Happy 112th Birthday, Kay Francis!
Fashion plate and Queen of the Women’s Pictures Kay Francis was born Katherine Edwina Gibbs 112 years ago today in Oklahoma City, Oklahoma. Here are 10 KF Did-You-Knows:
- Though Francis was born in Oklahoma City, she didn’t live there long. Much of her childhood was spent on the road with her mother, Katherine Clinton, who was an actress. At age 17, Francis, who was then attending Katherine Gibbs Secretarial School in New York City, married the first of her five husbands—one James Dwight Francis, member of a prominent (and well-to-do) Pittsfield, Massachusetts, family. That marriage, like the four other matrimonial knots Francis would eventually tie, unraveled in relatively short order.
- Shortly after her 1925 divorce, Francis decided to follow her mother’s example and pursue a life on the stage. In November of that year, she made her Broadway debut as the Player Queen in a modern-dress version of Shakespeare’s Hamlet.
- After a handful more Broadway roles, Walter Huston, her costar in the 1928 production of Elmer the Great, encouraged her to take a screen test for Paramount Pictures. She did, and was given roles in Gentlemen of the Press (1929) and the Marx Brothers‘ first picture, The Cocoanuts (1929), both of which were filmed at Paramount’s Astoria Studios in Queens, NY.
- Soon thereafter, Francis moved to Hollywood where her striking looks and model’s figure (she stood 5’9″, very tall for an actress at the time) helped her career to ascend. From 1929 to 1931, she appeared in more than twenty films.
- Warner Brothers wooed Francis away from Paramount in 1932, and it was there that she experienced her greatest success. By the mid-’30s, Francis was the queen of the Warner Brothers lot and one of the highest-paid people in the United States. From 1930-37, Francis appeared on the cover of more than 38 movie magazines, second only to Shirley Temple (who racked an astonishing 138 covers over that span).
- At Warner Brothers, Kay became known as a clotheshorse. Her ability to wear stylish clothes well was highly valued by the studio and admired by fans; in fact, she eventually came to feel that Warner Brothers put more more of a focus on her on-screen wardrobe than her film’s scripts, as she came to be unalterably associated with the sort of weepy melodramas that were then known as “women’s pictures.” We fully understand the frustration she felt at the time, but we’ll admit that we love those pictures and adore Francis’ performances in them.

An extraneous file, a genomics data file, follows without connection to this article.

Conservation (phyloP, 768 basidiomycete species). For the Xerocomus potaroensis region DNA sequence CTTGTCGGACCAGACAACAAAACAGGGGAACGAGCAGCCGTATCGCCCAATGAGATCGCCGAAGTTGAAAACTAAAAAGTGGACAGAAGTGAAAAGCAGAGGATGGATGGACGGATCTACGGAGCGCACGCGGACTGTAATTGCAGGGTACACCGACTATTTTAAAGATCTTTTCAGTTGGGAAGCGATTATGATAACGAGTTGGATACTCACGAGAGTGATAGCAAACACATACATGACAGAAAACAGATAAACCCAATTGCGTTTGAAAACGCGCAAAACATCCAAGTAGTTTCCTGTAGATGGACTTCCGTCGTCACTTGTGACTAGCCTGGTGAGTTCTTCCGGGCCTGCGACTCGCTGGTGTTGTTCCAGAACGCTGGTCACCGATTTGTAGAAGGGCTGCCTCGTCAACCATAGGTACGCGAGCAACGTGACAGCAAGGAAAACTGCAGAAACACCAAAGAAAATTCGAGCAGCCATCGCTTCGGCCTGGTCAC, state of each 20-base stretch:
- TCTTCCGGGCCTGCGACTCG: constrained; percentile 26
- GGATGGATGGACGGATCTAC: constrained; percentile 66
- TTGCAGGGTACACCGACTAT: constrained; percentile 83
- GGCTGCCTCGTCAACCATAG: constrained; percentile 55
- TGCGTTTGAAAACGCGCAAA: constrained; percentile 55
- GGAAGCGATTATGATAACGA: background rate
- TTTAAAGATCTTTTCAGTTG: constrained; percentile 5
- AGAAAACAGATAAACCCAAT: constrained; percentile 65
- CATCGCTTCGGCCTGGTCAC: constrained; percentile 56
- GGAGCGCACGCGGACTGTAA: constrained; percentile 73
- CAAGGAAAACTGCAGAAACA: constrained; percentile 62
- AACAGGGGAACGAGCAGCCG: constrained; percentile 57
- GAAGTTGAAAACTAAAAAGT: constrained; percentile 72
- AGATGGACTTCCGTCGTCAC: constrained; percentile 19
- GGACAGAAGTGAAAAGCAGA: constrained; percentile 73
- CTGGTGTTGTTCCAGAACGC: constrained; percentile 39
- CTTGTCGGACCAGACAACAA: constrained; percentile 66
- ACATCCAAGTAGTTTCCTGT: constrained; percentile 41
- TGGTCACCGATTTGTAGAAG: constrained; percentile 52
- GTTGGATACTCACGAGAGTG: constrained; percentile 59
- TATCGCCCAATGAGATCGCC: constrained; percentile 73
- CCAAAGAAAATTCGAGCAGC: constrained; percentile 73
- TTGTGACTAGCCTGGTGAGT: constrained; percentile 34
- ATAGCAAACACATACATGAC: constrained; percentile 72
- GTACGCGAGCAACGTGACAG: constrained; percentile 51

- Francis’ great success came in spite of a noticable speech impediment: She pronounced R’s as W’s (ala Elmer Fudd). As such, our favorite line of Kay Francis dialogue appears in Mandalay (1934), which was directed by Michael Curtiz and in which Kay starred with Ricardo Cortez, Lyle Talbot, and Warner Oland. It’s great fun to hear her intone, “Gwegowy, we awwive at Mandalay tomowwow.”
- Francis’ personal life was something of a mess. An exceedingly liberated person, sexually, she slept with both men and with women—and plenty of them, and none of her five marriages lasted very long.
- Francis’s career fell as quickly as it had risen. She was through with the movies (or perhaps vice versa) by 1946, when she appeared in her final picture, Wife Wanted, a budget quickie made for the infamous Poverty Row studio Monogram Pictures. Aside from some stage work in the late ’40s and a couple of TV appearences in the early ’50s, she avoided the spotlight thereafter and was largely forgotten by the public (until Turner Classic Movies began to feature her pictures prominently in its programming and her star again rose among old-movie buffs).
- When she died in 1968 of breast cancer, Kay Francis left more than one million dollars to The Seeing Eye, Inc., an organization that trains guide dogs for the blind.
Happy birthday, Kay Francis, wherever you may be!
Happy 133rd Birthday, Texas Guinan!
Actress and Queen of the Nightclubs Texas Guinan was born Mary Louise Cecilia Guinan 133 years ago today in Waco, Texas. Here are 10 TG Did-You-Knows:
- Guinan was one of seven children. Her parents were Irish-Canadian immigrants. She attended parochial school at a Waco convent.